Thursday, January 12, 2006
Crazy Is as Crazy Does...
Please let me pause right here and assure you I was never physically or mentally compromised any more than any other surgeon who'd been up for 30 hours straight. But then, that's another post. No one noticed these deficits except for me. But I felt like less than myself.
The awesome psych guy I'd been seeing moved and, at his recommendation, I went to back to the original doctor. We had some horrid sessions. I'd tell him how the meds were fucking with my libido. He'd tell me about how he and his wife had gone through a lull in sexual intercourse. Talk about too much information. I'd tell him how I couldn't talk to my parents about what I was going through, and he'd tell me about how he and his wife dealt with their son. Now, granted, I was just a stupid med student. But I'm pretty sure my session weren't for my doctor to work out his family issues. Of course, our trust may have been irreperably compromised by the whole bipolar debacle. We finally decided I'd try Wellbutrin which was a fairly new "hot" ssri at the time. Please note that Wellbutrin is often used to help people quit smoking. I actually started smoking again! But my mood seemed ok and I wasn't having the nasty side effects. Lung cancer be damned.
At the end of my last year of med school, I met Rockin' Ron (ex-boyfriend previously mentioned in this blog) and for a time, I was blissfully happy. I got the internship I wanted in San Diego, and R-n-R and I moved out to SoCal. My hours were crazy, R-n-R continued to party like a rockstar, the relationship crashed and burned, and I moved for the third time in less than a year. Regardless, I felt fine. So I tapered myself off the Wellbutrin. And things went deceptively well for about a year...
In order to the rest of the story, you'll need the fairytale of Little Blonde Sulkyhood and the Big Bad US governement. Please stand by to stand by.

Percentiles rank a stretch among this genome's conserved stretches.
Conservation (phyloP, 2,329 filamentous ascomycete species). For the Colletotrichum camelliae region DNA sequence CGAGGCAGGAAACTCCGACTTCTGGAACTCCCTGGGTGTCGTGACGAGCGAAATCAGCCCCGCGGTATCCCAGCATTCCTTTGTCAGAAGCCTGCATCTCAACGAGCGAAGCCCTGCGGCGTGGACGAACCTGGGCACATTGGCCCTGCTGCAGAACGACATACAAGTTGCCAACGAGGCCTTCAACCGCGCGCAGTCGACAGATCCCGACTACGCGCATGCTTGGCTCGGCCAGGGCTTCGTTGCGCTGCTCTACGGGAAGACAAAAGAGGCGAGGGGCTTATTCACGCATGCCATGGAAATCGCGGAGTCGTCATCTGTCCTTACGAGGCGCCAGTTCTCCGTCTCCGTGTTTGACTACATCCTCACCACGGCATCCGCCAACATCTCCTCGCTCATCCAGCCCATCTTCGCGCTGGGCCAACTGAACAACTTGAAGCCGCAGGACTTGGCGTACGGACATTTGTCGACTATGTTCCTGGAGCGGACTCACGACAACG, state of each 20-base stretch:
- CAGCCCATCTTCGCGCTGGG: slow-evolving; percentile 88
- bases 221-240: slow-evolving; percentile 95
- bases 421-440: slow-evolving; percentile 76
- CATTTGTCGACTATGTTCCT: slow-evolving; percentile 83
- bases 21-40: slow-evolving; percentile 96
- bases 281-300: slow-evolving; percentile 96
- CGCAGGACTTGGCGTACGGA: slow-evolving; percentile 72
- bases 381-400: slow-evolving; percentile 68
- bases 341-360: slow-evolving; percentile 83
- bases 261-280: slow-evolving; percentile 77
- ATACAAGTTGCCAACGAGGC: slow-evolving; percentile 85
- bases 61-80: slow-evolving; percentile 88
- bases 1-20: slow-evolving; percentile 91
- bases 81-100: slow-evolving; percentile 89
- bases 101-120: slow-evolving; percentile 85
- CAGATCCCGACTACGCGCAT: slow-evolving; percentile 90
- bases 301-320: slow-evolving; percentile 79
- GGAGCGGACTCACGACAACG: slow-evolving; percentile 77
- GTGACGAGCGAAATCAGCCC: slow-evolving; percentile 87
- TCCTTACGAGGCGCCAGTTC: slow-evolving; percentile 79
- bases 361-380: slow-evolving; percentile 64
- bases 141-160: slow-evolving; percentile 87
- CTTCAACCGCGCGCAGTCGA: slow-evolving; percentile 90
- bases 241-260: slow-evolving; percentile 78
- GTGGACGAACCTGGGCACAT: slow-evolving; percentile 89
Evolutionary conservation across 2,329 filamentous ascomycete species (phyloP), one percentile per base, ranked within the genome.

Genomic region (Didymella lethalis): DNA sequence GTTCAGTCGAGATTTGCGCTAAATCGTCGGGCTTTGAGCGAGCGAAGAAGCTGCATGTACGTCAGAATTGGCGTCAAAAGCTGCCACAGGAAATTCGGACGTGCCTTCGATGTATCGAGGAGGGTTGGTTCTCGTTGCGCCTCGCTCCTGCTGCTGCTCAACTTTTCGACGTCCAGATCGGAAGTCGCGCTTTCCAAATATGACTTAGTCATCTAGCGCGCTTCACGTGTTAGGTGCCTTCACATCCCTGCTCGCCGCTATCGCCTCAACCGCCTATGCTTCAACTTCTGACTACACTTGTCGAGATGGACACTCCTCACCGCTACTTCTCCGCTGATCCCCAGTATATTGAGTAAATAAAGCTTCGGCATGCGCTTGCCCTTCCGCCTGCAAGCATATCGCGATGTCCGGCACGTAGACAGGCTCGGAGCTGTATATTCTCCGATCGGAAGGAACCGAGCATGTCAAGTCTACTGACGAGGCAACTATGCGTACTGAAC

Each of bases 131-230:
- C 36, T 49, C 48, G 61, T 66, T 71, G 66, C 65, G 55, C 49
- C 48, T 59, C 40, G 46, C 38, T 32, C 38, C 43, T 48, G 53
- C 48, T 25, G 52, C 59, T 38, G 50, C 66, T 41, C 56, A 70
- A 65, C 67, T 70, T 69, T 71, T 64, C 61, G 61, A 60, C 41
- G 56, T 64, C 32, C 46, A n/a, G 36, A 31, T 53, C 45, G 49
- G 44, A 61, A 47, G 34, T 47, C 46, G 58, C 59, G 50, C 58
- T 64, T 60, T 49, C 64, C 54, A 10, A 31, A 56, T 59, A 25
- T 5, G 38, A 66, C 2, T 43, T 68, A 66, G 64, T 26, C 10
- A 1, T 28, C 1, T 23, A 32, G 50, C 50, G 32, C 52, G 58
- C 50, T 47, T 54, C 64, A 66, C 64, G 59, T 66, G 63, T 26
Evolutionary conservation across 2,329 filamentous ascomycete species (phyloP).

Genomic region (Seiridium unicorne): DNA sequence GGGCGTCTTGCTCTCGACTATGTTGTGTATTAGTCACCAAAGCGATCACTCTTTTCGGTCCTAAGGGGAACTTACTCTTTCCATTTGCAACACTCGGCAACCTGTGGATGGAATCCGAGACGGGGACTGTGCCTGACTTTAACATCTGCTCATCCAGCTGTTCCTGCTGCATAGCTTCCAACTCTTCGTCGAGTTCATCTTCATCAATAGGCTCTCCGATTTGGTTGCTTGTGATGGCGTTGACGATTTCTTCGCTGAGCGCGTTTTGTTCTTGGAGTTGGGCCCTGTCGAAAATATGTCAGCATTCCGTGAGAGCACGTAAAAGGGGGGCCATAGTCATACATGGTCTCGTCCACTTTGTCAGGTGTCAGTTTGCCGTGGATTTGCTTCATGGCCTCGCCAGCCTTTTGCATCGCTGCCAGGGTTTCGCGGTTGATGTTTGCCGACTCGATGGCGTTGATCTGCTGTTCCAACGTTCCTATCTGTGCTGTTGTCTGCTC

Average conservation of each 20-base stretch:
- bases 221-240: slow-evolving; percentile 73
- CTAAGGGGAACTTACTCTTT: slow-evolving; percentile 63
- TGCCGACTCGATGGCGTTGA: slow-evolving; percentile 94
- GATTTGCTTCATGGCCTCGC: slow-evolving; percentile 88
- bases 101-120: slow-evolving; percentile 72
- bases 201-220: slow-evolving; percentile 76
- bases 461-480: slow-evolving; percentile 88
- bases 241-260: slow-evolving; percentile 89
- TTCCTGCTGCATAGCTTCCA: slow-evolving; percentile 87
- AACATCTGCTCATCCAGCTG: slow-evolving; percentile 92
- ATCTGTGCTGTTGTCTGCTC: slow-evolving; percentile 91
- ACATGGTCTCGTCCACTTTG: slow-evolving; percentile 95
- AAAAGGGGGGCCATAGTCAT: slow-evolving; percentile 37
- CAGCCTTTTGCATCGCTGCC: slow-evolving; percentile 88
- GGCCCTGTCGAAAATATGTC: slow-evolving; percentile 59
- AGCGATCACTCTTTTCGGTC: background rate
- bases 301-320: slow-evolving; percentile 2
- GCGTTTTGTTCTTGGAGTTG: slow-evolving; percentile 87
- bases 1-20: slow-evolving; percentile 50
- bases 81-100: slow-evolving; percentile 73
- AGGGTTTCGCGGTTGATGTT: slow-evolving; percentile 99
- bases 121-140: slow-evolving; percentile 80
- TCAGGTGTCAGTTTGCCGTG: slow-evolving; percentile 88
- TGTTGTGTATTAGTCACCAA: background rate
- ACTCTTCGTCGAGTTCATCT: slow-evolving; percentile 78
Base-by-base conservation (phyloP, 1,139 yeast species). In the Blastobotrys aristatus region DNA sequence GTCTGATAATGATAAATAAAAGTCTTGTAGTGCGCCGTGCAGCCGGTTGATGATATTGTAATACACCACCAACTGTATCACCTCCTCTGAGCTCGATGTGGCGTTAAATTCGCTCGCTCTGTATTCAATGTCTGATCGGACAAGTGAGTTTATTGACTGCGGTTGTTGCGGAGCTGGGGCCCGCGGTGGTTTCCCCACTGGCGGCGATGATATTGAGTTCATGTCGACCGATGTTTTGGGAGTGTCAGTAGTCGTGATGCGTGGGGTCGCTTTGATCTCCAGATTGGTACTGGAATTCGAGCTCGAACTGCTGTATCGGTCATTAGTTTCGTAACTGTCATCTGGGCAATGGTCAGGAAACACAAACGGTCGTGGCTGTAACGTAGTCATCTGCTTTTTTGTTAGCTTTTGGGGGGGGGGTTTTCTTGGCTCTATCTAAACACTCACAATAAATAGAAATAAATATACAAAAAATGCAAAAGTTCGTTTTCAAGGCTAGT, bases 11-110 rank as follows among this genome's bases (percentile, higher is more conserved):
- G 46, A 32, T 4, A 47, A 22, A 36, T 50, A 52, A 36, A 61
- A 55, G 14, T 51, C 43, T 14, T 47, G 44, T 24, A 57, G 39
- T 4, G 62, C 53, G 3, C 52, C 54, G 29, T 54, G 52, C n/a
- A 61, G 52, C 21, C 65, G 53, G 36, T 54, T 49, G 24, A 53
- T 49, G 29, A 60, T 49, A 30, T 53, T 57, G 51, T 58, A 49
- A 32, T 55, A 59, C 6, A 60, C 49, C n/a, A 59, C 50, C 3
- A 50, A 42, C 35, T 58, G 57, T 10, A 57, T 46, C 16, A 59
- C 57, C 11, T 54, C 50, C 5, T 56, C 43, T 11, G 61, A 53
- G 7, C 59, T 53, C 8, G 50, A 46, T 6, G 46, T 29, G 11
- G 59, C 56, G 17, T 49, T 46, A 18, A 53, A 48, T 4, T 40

In the meantime, let me welcome James to the comments section. James, don't give up hope. James has a goal of bringing depression into the public eye and making it less of a stigma. This is HUGE! I know lot's of people write about it on the internet. But I'm sure many of those same people would tell you that this is still a very delicate topic with family, friends, and employers. And as Dooce posted recently, it also has an impact on an individuals ability to get appropriate health insurance. So go James, go!
I'm on Cymbalta now and still have similiar side effects. I don't know what the deal is but I am still seeking to get it sorted out.
I really appreciate the mention...it's very flattering. Why is it with so many people dealing with depression (I've seen varying statistics...but 10% of the population seems to be a consensus) that it is still a topic that is "whispered" or talked about behind close doors? A rhetorical question...I apologize.
Anyway, I to have experienced the "electric shocks" of Effexor...what a crazy phenomenon. My experience was further compounded by my enthusiasm to gain control of my depression…there is a reason why they say ‘patience is a virtue’…my advise and lessoned learned is to follow you doctors order to ramp up SLOWLY…I knew better but was feeling rather desperate…so rather than ramping up over the 3 week period I was there at day 5!! I’ll never do that again!
And Stampy…as someone who has been to medical school…medical student (future doctors) have their own whole set of issues in addition to the “normal” issues that we all deal with. Through my experience and interactions, it is very common for medical students to be on various medications for “mental issues”…which I hope people find comforting rather than disturbing…
I also want to say that I love your sense of humor…I look forward to reading your future posts.